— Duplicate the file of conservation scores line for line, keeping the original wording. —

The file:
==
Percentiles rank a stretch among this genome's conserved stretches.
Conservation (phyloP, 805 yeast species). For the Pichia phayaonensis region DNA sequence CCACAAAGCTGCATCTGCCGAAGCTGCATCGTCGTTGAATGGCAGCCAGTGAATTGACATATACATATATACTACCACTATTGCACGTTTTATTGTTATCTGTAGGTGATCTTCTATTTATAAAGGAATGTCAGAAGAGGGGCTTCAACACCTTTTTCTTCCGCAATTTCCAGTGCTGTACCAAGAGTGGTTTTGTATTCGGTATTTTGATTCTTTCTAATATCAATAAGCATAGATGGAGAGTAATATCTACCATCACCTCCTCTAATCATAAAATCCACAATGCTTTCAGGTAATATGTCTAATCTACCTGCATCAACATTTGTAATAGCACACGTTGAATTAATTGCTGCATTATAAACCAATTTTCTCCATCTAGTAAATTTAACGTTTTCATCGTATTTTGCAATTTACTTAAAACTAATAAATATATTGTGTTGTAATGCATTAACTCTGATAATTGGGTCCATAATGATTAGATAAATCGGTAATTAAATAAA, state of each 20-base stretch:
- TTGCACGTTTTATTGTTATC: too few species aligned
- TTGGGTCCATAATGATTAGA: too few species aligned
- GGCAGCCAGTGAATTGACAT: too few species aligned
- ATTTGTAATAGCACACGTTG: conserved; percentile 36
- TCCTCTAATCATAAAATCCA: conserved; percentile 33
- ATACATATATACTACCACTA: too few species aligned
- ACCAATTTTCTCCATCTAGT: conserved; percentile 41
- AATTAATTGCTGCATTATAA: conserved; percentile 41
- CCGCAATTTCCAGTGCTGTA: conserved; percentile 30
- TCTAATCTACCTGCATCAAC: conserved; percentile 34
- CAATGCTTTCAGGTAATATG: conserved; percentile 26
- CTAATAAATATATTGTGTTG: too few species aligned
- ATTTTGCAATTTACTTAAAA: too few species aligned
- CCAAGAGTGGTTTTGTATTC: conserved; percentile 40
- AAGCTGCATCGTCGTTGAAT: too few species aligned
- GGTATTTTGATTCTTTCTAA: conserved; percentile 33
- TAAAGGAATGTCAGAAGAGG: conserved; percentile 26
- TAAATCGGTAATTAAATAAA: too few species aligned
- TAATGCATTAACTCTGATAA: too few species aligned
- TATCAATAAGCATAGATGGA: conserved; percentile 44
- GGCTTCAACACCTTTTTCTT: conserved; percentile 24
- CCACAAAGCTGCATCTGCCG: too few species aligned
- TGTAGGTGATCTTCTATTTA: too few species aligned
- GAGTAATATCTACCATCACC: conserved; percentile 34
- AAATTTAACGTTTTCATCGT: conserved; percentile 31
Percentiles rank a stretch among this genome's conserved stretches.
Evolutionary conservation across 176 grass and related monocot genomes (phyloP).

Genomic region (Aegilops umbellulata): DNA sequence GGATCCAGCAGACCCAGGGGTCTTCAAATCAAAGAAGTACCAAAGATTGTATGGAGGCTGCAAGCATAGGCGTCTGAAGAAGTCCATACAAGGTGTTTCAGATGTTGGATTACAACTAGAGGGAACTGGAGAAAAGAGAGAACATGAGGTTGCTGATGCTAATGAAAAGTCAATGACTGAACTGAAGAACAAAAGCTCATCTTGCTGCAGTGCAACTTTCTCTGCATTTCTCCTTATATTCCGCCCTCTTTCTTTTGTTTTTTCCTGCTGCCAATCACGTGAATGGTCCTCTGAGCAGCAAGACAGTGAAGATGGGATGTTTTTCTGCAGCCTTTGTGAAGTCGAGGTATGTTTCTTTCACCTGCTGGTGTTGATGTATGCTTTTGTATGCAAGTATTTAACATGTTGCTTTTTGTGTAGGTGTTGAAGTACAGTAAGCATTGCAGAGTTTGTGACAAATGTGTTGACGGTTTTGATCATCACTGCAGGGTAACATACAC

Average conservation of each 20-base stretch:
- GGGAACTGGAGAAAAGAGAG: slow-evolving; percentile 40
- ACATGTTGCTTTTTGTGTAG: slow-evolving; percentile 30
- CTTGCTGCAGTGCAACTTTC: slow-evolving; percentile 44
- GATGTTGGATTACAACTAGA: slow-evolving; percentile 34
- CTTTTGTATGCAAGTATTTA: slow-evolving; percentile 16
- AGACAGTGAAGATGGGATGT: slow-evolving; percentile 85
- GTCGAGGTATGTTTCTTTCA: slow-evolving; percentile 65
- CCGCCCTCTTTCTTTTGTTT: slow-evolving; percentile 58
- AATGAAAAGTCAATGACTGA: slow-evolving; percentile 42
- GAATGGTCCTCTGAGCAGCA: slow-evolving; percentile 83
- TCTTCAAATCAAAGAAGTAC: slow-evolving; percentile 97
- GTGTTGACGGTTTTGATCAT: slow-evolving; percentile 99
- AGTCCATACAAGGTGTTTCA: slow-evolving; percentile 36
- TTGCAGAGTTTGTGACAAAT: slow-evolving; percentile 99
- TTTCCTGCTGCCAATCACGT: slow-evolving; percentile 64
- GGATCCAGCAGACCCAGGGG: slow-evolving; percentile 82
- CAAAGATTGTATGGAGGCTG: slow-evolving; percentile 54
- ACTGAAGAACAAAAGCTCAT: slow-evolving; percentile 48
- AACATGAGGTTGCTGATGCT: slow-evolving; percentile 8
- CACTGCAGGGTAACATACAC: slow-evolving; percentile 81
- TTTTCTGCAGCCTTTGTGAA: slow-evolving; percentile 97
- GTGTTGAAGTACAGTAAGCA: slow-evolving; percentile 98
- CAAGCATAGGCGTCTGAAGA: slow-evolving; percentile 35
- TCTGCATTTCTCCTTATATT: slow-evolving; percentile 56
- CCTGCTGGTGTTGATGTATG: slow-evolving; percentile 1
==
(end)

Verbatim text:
Percentiles rank a stretch among this genome's conserved stretches.
Conservation (phyloP, 805 yeast species). For the Pichia phayaonensis region DNA sequence CCACAAAGCTGCATCTGCCGAAGCTGCATCGTCGTTGAATGGCAGCCAGTGAATTGACATATACATATATACTACCACTATTGCACGTTTTATTGTTATCTGTAGGTGATCTTCTATTTATAAAGGAATGTCAGAAGAGGGGCTTCAACACCTTTTTCTTCCGCAATTTCCAGTGCTGTACCAAGAGTGGTTTTGTATTCGGTATTTTGATTCTTTCTAATATCAATAAGCATAGATGGAGAGTAATATCTACCATCACCTCCTCTAATCATAAAATCCACAATGCTTTCAGGTAATATGTCTAATCTACCTGCATCAACATTTGTAATAGCACACGTTGAATTAATTGCTGCATTATAAACCAATTTTCTCCATCTAGTAAATTTAACGTTTTCATCGTATTTTGCAATTTACTTAAAACTAATAAATATATTGTGTTGTAATGCATTAACTCTGATAATTGGGTCCATAATGATTAGATAAATCGGTAATTAAATAAA, state of each 20-base stretch:
- TTGCACGTTTTATTGTTATC: too few species aligned
- TTGGGTCCATAATGATTAGA: too few species aligned
- GGCAGCCAGTGAATTGACAT: too few species aligned
- ATTTGTAATAGCACACGTTG: conserved; percentile 36
- TCCTCTAATCATAAAATCCA: conserved; percentile 33
- ATACATATATACTACCACTA: too few species aligned
- ACCAATTTTCTCCATCTAGT: conserved; percentile 41
- AATTAATTGCTGCATTATAA: conserved; percentile 41
- CCGCAATTTCCAGTGCTGTA: conserved; percentile 30
- TCTAATCTACCTGCATCAAC: conserved; percentile 34
- CAATGCTTTCAGGTAATATG: conserved; percentile 26
- CTAATAAATATATTGTGTTG: too few species aligned
- ATTTTGCAATTTACTTAAAA: too few species aligned
- CCAAGAGTGGTTTTGTATTC: conserved; percentile 40
- AAGCTGCATCGTCGTTGAAT: too few species aligned
- GGTATTTTGATTCTTTCTAA: conserved; percentile 33
- TAAAGGAATGTCAGAAGAGG: conserved; percentile 26
- TAAATCGGTAATTAAATAAA: too few species aligned
- TAATGCATTAACTCTGATAA: too few species aligned
- TATCAATAAGCATAGATGGA: conserved; percentile 44
- GGCTTCAACACCTTTTTCTT: conserved; percentile 24
- CCACAAAGCTGCATCTGCCG: too few species aligned
- TGTAGGTGATCTTCTATTTA: too few species aligned
- GAGTAATATCTACCATCACC: conserved; percentile 34
- AAATTTAACGTTTTCATCGT: conserved; percentile 31
Percentiles rank a stretch among this genome's conserved stretches.
Evolutionary conservation across 176 grass and related monocot genomes (phyloP).

Genomic region (Aegilops umbellulata): DNA sequence GGATCCAGCAGACCCAGGGGTCTTCAAATCAAAGAAGTACCAAAGATTGTATGGAGGCTGCAAGCATAGGCGTCTGAAGAAGTCCATACAAGGTGTTTCAGATGTTGGATTACAACTAGAGGGAACTGGAGAAAAGAGAGAACATGAGGTTGCTGATGCTAATGAAAAGTCAATGACTGAACTGAAGAACAAAAGCTCATCTTGCTGCAGTGCAACTTTCTCTGCATTTCTCCTTATATTCCGCCCTCTTTCTTTTGTTTTTTCCTGCTGCCAATCACGTGAATGGTCCTCTGAGCAGCAAGACAGTGAAGATGGGATGTTTTTCTGCAGCCTTTGTGAAGTCGAGGTATGTTTCTTTCACCTGCTGGTGTTGATGTATGCTTTTGTATGCAAGTATTTAACATGTTGCTTTTTGTGTAGGTGTTGAAGTACAGTAAGCATTGCAGAGTTTGTGACAAATGTGTTGACGGTTTTGATCATCACTGCAGGGTAACATACAC

Average conservation of each 20-base stretch:
- GGGAACTGGAGAAAAGAGAG: slow-evolving; percentile 40
- ACATGTTGCTTTTTGTGTAG: slow-evolving; percentile 30
- CTTGCTGCAGTGCAACTTTC: slow-evolving; percentile 44
- GATGTTGGATTACAACTAGA: slow-evolving; percentile 34
- CTTTTGTATGCAAGTATTTA: slow-evolving; percentile 16
- AGACAGTGAAGATGGGATGT: slow-evolving; percentile 85
- GTCGAGGTATGTTTCTTTCA: slow-evolving; percentile 65
- CCGCCCTCTTTCTTTTGTTT: slow-evolving; percentile 58
- AATGAAAAGTCAATGACTGA: slow-evolving; percentile 42
- GAATGGTCCTCTGAGCAGCA: slow-evolving; percentile 83
- TCTTCAAATCAAAGAAGTAC: slow-evolving; percentile 97
- GTGTTGACGGTTTTGATCAT: slow-evolving; percentile 99
- AGTCCATACAAGGTGTTTCA: slow-evolving; percentile 36
- TTGCAGAGTTTGTGACAAAT: slow-evolving; percentile 99
- TTTCCTGCTGCCAATCACGT: slow-evolving; percentile 64
- GGATCCAGCAGACCCAGGGG: slow-evolving; percentile 82
- CAAAGATTGTATGGAGGCTG: slow-evolving; percentile 54
- ACTGAAGAACAAAAGCTCAT: slow-evolving; percentile 48
- AACATGAGGTTGCTGATGCT: slow-evolving; percentile 8
- CACTGCAGGGTAACATACAC: slow-evolving; percentile 81
- TTTTCTGCAGCCTTTGTGAA: slow-evolving; percentile 97
- GTGTTGAAGTACAGTAAGCA: slow-evolving; percentile 98
- CAAGCATAGGCGTCTGAAGA: slow-evolving; percentile 35
- TCTGCATTTCTCCTTATATT: slow-evolving; percentile 56
- CCTGCTGGTGTTGATGTATG: slow-evolving; percentile 1